“Initially we spoke the same technology language—about power and power electronics,” Hunt says. Their conversation took a turn, though, when she asked Thollot how old he was. The two then explored the subject of aging.

In the book, she writes, “After a day of conversation about engineering, I was excited that he seemed willing to answer my personal questions about aging and the rich, lasting stuff. To me, he seemed like the wisest in the room and the one most likely to leave me with the eternal nuggets of information that only those in their 80s have to give.”

Thollot’s career focused on power engineering. He spent 35 years in the field. In 1962 he joined NASA’s Lewis Research Center, in Cleveland, where he was chief of the agency’s power electronics branch within the spacecraft technology division. He later served as deputy project manager for the center’s electric and hybrid vehicle project office. He left the center in 1980 to join Sundstrand, in Rockford, Ill. Sundstrand provided electrical power equipment for aircraft and space vehicles. Prior to retiring in 1996, Thollot was director of the electrical research division.

Thollot was elevated to IEEE Fellow in 1994 for his “contributions to the promulgation, growth, and application of power electronics technology.” He was president of the IEEE Power Electronics Society from 1989 to 1990, and a member of the IEEE Board of Directors in 1995 and 1996.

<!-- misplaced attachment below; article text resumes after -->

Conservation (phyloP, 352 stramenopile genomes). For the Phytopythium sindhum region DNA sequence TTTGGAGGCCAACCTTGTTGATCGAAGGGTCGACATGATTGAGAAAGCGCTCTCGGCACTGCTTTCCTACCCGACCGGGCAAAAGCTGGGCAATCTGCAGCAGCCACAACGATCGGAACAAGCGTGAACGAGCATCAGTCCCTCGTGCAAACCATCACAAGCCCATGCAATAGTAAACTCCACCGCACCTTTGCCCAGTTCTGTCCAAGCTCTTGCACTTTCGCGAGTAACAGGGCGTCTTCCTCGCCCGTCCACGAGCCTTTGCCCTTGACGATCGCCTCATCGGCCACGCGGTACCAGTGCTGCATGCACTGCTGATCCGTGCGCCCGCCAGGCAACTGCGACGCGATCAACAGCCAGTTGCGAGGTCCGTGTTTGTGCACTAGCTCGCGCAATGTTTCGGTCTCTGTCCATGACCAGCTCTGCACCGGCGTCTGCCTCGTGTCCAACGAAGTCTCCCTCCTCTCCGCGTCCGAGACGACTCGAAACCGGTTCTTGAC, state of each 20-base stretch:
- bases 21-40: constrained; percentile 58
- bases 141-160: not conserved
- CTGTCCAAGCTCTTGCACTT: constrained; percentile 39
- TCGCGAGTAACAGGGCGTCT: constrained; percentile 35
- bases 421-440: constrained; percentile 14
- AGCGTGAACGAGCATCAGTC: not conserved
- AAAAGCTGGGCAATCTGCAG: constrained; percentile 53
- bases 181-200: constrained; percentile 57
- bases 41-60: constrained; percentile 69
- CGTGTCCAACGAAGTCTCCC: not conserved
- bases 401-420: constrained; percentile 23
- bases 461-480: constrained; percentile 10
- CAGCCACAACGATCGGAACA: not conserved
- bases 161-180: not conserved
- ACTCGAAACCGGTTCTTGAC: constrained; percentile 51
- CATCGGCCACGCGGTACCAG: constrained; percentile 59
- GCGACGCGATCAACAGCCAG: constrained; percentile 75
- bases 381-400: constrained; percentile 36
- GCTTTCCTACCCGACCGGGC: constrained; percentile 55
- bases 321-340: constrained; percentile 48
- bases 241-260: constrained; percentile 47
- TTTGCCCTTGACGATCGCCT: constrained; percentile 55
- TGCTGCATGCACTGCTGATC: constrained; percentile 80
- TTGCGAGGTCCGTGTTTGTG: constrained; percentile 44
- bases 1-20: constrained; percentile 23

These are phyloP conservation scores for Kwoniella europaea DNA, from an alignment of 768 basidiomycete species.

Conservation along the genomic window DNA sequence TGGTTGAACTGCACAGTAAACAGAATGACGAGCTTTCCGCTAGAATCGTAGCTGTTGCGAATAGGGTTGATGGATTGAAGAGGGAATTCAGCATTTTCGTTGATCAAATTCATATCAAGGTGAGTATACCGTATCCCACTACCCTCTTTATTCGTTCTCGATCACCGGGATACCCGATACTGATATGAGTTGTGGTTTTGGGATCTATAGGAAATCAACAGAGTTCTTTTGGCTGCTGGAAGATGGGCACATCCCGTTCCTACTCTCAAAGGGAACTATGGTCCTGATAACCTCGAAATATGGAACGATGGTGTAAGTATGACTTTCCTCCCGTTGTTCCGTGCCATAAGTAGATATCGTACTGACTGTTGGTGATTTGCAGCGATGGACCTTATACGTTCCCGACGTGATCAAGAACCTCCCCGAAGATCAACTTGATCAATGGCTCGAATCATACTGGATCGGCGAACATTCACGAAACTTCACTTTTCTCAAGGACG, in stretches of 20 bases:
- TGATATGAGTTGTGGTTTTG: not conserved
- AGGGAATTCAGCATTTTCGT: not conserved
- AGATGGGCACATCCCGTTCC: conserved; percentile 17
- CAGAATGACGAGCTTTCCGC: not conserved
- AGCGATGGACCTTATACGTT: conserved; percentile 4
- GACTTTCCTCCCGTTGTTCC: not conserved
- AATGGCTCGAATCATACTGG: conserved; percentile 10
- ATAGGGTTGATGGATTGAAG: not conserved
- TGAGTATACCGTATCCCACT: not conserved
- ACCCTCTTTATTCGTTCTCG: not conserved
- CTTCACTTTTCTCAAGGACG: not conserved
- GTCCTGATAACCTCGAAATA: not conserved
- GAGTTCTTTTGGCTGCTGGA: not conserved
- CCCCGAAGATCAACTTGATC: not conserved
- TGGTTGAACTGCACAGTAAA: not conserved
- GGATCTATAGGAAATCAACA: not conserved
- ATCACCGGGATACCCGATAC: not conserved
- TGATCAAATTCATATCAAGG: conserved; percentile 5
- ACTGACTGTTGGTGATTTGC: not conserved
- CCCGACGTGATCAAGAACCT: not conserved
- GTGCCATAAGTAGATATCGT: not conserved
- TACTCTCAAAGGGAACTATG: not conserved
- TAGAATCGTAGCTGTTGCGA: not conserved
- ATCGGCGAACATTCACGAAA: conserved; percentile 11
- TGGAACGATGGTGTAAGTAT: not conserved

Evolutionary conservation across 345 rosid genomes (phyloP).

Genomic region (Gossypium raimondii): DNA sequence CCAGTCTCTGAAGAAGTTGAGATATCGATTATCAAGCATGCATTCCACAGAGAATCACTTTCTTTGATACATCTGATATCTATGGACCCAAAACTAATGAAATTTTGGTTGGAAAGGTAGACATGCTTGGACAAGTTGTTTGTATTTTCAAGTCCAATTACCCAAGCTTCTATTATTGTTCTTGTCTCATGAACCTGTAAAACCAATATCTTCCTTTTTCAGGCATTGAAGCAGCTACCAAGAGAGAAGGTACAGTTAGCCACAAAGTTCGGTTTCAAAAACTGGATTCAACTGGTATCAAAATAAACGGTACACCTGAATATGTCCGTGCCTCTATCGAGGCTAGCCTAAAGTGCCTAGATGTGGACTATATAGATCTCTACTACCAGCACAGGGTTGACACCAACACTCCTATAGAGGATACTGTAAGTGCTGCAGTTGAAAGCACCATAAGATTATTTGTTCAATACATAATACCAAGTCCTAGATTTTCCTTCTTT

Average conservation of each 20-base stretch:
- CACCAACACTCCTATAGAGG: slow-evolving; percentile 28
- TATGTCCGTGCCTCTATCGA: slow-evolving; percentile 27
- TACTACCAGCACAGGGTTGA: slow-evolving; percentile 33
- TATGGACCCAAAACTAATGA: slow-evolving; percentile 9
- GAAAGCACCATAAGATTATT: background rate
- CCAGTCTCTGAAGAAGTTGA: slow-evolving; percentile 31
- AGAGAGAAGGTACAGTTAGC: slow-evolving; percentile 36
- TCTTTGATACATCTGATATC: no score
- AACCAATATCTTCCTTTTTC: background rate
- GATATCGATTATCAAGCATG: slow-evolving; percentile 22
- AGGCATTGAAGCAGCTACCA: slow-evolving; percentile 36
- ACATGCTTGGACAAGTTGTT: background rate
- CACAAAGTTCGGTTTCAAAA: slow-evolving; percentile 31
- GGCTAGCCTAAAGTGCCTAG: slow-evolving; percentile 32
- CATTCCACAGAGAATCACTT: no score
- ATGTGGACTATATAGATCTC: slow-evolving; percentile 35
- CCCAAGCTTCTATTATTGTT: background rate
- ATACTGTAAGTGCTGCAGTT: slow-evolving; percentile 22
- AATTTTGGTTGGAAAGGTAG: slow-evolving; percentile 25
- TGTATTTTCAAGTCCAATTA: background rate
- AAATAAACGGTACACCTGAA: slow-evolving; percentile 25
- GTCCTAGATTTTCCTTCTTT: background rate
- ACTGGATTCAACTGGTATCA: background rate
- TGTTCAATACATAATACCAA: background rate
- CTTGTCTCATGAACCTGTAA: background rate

In the book, Hunt describes how she became interested in the lives of senior citizens after living with her best friend’s grandmother Tante Rose one summer while doing an internship at a nonprofit in Lancaster, Pa. Rose included Hunt in her inner circle of friends. Hunt played board games with them and listened to their trials and tribulations. In the book, she shares what she learned from observing them.

“The elderly, particularly 80-year-olds, intrigue me because they are different,” she wrote. “The more time I spend with them, the more I find they are entirely familiar. They seem to have the same problems and conversations I had with my friends in their teens or 20s. Perhaps what felt most comforting was the fact that they didn’t have it all figured out.”

Hunt says her parents were both mathematically and scientifically minded. Her mother worked at the St. Louis Science Center. Her father, a computer developer, owns his ActionFlow, which provides business software for countertop fabricators. Hunt joined the company as a software developer after she graduated with a master’s degree in power electronics in 2019 from Virginia Tech.

Both her grandfathers are still alive and, in the book, she shares details about her relationships with them.


Hunt says the book seems to resonate with people whose parents or grandparents are 70 or older.

“I think this book will allow younger individuals to see older individuals in a way they haven’t before,” she says. “A big chunk of our professional and personal lives is still ahead of us, and it’s really easy to get caught up in attaining this or that, or setting goals. But when you meet older individuals and they’ve had successful careers, suffered loss, and grieved, it really shifts your perspective about what’s important.”

Thollot adds that younger people might not realize it, but they can add to the happiness of senior citizens.

“We need interaction with others our own age but also the support and interest of the younger folks around us,” he says. “The younger folks can play a fantastic part. I know this because my grandchildren are part of my life, and without them, I would be a hermit.”